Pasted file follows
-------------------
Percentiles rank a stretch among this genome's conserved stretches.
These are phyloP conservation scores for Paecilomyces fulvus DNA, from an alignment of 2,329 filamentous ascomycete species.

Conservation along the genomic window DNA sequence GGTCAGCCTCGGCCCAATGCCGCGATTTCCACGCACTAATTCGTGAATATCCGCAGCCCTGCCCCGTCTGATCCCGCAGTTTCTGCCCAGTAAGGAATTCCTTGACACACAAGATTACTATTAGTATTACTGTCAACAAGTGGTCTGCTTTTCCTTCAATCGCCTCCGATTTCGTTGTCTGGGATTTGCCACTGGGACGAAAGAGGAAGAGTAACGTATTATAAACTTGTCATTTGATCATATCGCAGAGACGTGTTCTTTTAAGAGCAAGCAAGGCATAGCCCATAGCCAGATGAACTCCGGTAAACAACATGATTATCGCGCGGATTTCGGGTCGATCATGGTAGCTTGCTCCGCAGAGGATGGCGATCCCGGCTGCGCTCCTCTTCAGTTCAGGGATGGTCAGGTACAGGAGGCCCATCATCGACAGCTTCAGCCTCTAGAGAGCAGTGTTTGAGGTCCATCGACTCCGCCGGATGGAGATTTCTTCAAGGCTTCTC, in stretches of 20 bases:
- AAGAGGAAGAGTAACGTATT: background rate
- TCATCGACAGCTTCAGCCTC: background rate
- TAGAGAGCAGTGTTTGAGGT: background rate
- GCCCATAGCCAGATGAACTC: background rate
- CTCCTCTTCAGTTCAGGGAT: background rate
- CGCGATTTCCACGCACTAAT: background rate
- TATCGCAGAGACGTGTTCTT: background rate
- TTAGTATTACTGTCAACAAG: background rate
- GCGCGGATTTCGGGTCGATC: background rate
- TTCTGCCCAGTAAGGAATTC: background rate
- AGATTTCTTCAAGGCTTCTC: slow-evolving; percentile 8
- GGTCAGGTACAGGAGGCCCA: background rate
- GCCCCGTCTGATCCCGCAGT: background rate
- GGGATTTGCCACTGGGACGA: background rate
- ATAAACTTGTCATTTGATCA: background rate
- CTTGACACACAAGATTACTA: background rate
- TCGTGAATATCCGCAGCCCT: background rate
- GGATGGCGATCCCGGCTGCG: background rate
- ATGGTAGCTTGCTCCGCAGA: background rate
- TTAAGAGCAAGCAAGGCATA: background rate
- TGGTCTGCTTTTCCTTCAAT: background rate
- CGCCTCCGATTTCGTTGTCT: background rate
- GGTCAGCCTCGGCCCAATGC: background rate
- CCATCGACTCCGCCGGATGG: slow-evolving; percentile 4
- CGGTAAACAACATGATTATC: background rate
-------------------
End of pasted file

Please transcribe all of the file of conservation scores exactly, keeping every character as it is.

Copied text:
Percentiles rank a stretch among this genome's conserved stretches.
These are phyloP conservation scores for Paecilomyces fulvus DNA, from an alignment of 2,329 filamentous ascomycete species.

Conservation along the genomic window DNA sequence GGTCAGCCTCGGCCCAATGCCGCGATTTCCACGCACTAATTCGTGAATATCCGCAGCCCTGCCCCGTCTGATCCCGCAGTTTCTGCCCAGTAAGGAATTCCTTGACACACAAGATTACTATTAGTATTACTGTCAACAAGTGGTCTGCTTTTCCTTCAATCGCCTCCGATTTCGTTGTCTGGGATTTGCCACTGGGACGAAAGAGGAAGAGTAACGTATTATAAACTTGTCATTTGATCATATCGCAGAGACGTGTTCTTTTAAGAGCAAGCAAGGCATAGCCCATAGCCAGATGAACTCCGGTAAACAACATGATTATCGCGCGGATTTCGGGTCGATCATGGTAGCTTGCTCCGCAGAGGATGGCGATCCCGGCTGCGCTCCTCTTCAGTTCAGGGATGGTCAGGTACAGGAGGCCCATCATCGACAGCTTCAGCCTCTAGAGAGCAGTGTTTGAGGTCCATCGACTCCGCCGGATGGAGATTTCTTCAAGGCTTCTC, in stretches of 20 bases:
- AAGAGGAAGAGTAACGTATT: background rate
- TCATCGACAGCTTCAGCCTC: background rate
- TAGAGAGCAGTGTTTGAGGT: background rate
- GCCCATAGCCAGATGAACTC: background rate
- CTCCTCTTCAGTTCAGGGAT: background rate
- CGCGATTTCCACGCACTAAT: background rate
- TATCGCAGAGACGTGTTCTT: background rate
- TTAGTATTACTGTCAACAAG: background rate
- GCGCGGATTTCGGGTCGATC: background rate
- TTCTGCCCAGTAAGGAATTC: background rate
- AGATTTCTTCAAGGCTTCTC: slow-evolving; percentile 8
- GGTCAGGTACAGGAGGCCCA: background rate
- GCCCCGTCTGATCCCGCAGT: background rate
- GGGATTTGCCACTGGGACGA: background rate
- ATAAACTTGTCATTTGATCA: background rate
- CTTGACACACAAGATTACTA: background rate
- TCGTGAATATCCGCAGCCCT: background rate
- GGATGGCGATCCCGGCTGCG: background rate
- ATGGTAGCTTGCTCCGCAGA: background rate
- TTAAGAGCAAGCAAGGCATA: background rate
- TGGTCTGCTTTTCCTTCAAT: background rate
- CGCCTCCGATTTCGTTGTCT: background rate
- GGTCAGCCTCGGCCCAATGC: background rate
- CCATCGACTCCGCCGGATGG: slow-evolving; percentile 4
- CGGTAAACAACATGATTATC: background rate